The value of the derivitive of x^2 is dependant on x in this case
so if x = 2 then dy/dx = 4

Further, an infitesimal is a value that is small but mathematicians really dont need to know what the value is, and that is where the symbolism comes in to play.
An infitesimal does not equal 0 otherwise dy/dx would be indeterminate and as we know it is not. The one important thing that can be said of the infitesimal is this

0 > dx < 1 and that is all we need to remember.
 
  • #7
HallsofIvy
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I'll put my 2 cents in here. The notation dx actually means "the infitesimal of x" Math uses the symbols such as dy/dx when the exact derivitive can be found example

y = x^2

y' = d(x^2)/dx = dy/dx = 2x

The value of the derivitive of x^2 is dependant on x in this case
so if x = 2 then dy/dx = 4

Further, an infitesimal is a value that is small but mathematicians really dont need to know
This is not true. An "infinitesmal" has a very precise definition and value in "non-standard" Calculus. In "standard" calculus, in which limits are used to define the derivative, "infinitesmal" is simply an "abuse of terminology".

what the value is, and that is where the symbolism comes in to play.
An infitesimal does not equal 0 otherwise dy/dx would be indeterminate and as we know it is not. The one important thing that can be said of the infitesimal is this

0 > dx < 1 and that is all we need to remember.
 
  • #8
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OK lets get out the popcorn

hallsofivy said
This is not true. An "infinitesmal" has a very precise definition and value in "non-standard" Calculus. In "standard" calculus, in which limits are used to define the derivative, "infinitesmal" is simply an "abuse of terminology".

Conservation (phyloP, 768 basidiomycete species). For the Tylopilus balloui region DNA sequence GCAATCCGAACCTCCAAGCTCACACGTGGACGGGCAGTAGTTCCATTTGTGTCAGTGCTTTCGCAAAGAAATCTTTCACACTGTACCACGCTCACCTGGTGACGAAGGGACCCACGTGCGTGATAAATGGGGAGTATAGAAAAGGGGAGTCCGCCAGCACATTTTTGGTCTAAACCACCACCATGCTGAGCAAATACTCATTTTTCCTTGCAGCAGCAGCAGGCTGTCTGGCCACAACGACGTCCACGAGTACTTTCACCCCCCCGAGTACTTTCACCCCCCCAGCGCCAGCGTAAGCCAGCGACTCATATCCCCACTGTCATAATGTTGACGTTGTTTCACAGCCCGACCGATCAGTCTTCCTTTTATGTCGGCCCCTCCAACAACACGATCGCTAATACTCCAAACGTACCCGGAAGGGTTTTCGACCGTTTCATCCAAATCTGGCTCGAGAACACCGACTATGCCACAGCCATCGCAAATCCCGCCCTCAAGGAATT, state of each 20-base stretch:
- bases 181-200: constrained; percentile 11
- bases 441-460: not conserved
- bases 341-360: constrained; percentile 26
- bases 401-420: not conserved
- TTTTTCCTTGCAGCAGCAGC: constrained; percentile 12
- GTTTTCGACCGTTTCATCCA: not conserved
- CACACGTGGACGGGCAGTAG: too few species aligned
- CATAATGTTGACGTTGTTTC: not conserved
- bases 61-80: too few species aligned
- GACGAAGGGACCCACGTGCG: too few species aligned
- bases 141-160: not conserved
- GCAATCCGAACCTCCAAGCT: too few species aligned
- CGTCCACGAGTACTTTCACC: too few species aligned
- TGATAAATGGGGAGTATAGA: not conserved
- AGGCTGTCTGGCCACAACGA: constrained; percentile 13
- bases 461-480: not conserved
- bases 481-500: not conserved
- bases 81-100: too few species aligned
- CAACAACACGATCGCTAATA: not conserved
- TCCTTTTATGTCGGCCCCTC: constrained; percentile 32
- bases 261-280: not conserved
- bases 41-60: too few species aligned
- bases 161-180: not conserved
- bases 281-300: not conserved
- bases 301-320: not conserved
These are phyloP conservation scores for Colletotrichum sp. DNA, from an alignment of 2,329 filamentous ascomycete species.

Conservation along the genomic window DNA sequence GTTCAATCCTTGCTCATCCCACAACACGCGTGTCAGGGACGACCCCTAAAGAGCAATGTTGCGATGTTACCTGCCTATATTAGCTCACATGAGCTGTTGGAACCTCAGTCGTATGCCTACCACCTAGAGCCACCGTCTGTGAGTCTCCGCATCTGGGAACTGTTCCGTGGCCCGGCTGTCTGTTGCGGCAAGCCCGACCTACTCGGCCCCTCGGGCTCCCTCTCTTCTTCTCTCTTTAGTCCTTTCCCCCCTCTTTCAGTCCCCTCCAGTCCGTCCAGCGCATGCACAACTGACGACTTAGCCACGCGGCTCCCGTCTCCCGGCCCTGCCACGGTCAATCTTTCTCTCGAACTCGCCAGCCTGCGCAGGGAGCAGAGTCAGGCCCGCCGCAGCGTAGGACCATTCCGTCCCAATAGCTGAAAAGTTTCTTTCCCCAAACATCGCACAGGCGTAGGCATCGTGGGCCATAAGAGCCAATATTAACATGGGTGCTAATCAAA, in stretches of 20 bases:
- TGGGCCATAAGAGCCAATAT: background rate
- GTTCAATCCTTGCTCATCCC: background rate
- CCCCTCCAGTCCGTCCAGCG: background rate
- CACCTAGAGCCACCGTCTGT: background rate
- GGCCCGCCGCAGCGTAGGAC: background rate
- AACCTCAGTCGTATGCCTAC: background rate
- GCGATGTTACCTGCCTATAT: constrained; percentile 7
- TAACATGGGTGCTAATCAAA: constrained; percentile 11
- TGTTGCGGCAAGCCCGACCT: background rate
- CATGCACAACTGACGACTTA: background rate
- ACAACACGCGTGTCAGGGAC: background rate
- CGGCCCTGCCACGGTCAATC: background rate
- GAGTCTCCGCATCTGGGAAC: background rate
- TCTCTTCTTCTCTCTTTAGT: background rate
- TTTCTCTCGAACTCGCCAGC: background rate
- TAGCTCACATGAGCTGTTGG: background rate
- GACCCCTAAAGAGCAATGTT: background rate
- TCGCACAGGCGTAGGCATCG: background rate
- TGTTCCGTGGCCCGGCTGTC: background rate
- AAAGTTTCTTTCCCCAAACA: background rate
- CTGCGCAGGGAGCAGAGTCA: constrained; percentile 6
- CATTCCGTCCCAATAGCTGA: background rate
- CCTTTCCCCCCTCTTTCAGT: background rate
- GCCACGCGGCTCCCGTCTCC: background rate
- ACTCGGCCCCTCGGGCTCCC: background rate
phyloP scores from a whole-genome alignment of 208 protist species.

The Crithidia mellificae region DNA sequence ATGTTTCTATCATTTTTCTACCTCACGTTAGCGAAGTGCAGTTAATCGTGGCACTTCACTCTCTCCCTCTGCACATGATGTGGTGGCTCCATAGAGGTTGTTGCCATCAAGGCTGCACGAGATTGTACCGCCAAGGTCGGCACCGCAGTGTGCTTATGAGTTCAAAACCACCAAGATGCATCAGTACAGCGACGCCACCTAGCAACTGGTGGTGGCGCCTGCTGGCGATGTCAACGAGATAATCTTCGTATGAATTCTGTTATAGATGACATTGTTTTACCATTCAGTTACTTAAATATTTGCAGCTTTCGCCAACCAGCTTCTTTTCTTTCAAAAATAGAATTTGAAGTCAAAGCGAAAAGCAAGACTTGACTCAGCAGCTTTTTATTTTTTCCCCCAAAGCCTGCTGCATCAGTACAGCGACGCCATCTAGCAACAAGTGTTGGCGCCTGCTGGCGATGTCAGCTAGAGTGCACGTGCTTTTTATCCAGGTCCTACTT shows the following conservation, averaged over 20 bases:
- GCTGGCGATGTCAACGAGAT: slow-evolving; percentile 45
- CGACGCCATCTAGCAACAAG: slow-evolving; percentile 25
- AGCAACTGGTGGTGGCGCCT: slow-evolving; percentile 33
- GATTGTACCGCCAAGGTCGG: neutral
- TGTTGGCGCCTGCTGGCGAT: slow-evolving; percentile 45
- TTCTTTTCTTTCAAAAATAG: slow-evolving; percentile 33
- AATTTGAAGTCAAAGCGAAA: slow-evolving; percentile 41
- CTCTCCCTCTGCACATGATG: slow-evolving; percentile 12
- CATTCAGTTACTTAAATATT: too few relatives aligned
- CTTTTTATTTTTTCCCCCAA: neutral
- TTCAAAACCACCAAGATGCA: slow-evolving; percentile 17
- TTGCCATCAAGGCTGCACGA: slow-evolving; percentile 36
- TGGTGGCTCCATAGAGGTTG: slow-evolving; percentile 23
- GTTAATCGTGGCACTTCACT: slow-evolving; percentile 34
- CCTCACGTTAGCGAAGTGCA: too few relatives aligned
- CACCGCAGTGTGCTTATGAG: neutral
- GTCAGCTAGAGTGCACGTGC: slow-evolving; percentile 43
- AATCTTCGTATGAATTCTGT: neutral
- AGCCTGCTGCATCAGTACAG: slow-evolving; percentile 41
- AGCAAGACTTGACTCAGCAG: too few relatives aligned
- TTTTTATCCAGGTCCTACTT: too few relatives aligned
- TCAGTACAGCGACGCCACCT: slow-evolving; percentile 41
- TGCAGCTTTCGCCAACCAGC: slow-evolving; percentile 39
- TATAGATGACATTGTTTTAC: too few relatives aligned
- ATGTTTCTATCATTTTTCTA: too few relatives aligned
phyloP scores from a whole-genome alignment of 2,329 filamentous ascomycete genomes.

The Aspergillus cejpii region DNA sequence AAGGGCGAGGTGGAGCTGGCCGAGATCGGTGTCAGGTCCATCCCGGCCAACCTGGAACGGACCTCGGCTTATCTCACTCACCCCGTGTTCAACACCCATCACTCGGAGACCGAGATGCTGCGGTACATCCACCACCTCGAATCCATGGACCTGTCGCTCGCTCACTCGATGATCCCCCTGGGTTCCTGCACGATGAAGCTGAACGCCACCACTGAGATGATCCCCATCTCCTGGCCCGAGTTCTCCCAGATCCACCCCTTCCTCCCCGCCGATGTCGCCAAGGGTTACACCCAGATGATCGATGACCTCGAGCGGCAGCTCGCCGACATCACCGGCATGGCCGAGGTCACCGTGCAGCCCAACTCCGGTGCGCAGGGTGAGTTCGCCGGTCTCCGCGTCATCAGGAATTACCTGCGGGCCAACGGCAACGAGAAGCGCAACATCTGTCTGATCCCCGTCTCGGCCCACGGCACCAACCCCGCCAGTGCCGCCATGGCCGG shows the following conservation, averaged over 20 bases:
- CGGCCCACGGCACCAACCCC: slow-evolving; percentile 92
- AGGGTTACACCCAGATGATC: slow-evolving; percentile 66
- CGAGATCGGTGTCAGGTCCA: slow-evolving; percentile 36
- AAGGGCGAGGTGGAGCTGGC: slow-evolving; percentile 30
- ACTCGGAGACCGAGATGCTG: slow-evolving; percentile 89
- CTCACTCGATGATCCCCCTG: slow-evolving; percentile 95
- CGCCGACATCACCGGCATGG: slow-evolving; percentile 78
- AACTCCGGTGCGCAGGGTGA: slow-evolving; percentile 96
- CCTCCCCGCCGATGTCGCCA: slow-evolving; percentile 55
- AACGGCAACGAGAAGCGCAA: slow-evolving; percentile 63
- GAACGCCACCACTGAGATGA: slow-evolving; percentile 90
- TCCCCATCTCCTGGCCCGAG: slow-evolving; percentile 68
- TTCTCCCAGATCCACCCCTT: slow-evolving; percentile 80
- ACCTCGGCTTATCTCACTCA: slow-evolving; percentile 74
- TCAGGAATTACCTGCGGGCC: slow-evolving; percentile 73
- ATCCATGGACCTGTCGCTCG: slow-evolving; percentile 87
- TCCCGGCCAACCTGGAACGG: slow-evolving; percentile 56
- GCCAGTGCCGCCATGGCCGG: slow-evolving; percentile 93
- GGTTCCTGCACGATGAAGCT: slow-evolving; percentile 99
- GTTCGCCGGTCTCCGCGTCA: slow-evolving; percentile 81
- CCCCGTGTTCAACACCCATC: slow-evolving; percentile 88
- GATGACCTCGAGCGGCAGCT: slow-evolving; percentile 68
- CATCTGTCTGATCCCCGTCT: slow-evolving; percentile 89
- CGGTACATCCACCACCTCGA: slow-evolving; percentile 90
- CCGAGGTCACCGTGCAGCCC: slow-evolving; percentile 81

my question to hallsofivy is : what is this very precise definition of an infitesimal then??
I do know that there is a large crowd out there that cowers at even the though of an "infitesimal" and what it represents. It is the same crowd that does not believe that man walked on the moon - heh. Anyway, reread my post and what i say i stand behind 100%
Is this the right room for an argument?
 
  • #9
Stephen Tashi
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OK l Anyway, reread my post and what i say i stand behind 100%
Is this the right room for an argument?
You should show some references that support your side of that argument, otherwise you will only be making claims about what "mathematicians really dont need" or do need without any identifiable mathematicians standing beside you. On hallsofivy's side of the question, there are articles like http://en.wikipedia.org/wiki/Non-standard_analysis
 
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  • #10
chiro
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This is not true. An "infinitesmal" has a very precise definition and value in "non-standard" Calculus. In "standard" calculus, in which limits are used to define the derivative, "infinitesmal" is simply an "abuse of terminology".
Can you be more specific about the definition of infinitesimals in non-standard calculus?

I agree with vector22 about the value of dx being non-zero because of the non-determinant form, but if you know something that contradicts this, I would love to know about it.
 
  • #11
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Whoopes I made a typo

I previously said 0 > dx < 1

but i meant

0 < dx < 1

I blame it on the cat tibels